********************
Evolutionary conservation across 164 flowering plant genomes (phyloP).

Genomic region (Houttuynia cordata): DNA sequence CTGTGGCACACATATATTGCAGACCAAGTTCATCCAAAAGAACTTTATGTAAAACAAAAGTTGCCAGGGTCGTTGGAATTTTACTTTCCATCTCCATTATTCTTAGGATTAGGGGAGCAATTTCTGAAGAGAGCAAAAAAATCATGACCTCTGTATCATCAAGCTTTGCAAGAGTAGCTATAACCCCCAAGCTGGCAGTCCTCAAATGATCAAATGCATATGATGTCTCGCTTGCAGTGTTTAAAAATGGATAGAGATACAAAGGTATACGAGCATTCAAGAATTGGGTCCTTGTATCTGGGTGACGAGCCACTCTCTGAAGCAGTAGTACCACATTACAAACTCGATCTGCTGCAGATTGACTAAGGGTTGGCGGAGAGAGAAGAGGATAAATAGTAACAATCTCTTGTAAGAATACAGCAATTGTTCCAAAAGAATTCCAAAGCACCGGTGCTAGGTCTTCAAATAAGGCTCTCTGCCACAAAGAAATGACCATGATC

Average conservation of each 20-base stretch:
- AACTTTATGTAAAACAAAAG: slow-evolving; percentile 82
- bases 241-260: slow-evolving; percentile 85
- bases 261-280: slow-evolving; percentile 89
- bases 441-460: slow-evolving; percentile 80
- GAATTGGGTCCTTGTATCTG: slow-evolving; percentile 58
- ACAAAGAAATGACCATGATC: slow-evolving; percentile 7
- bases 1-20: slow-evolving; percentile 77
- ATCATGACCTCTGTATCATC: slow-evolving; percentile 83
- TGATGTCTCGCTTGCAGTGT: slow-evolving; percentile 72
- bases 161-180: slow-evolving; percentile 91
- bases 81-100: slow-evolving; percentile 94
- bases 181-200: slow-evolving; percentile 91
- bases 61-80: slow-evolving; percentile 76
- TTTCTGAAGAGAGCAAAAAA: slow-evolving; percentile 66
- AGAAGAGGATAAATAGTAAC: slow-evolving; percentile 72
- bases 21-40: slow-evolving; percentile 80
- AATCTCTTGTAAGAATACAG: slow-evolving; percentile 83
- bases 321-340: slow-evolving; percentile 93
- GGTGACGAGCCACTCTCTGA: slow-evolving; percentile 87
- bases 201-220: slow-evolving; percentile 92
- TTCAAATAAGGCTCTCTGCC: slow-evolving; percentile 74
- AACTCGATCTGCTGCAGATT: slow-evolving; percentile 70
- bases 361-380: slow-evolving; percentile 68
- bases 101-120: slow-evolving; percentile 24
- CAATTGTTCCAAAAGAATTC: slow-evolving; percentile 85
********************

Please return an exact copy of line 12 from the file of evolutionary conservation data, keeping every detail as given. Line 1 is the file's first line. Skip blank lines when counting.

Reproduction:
- TGATGTCTCGCTTGCAGTGT: slow-evolving; percentile 72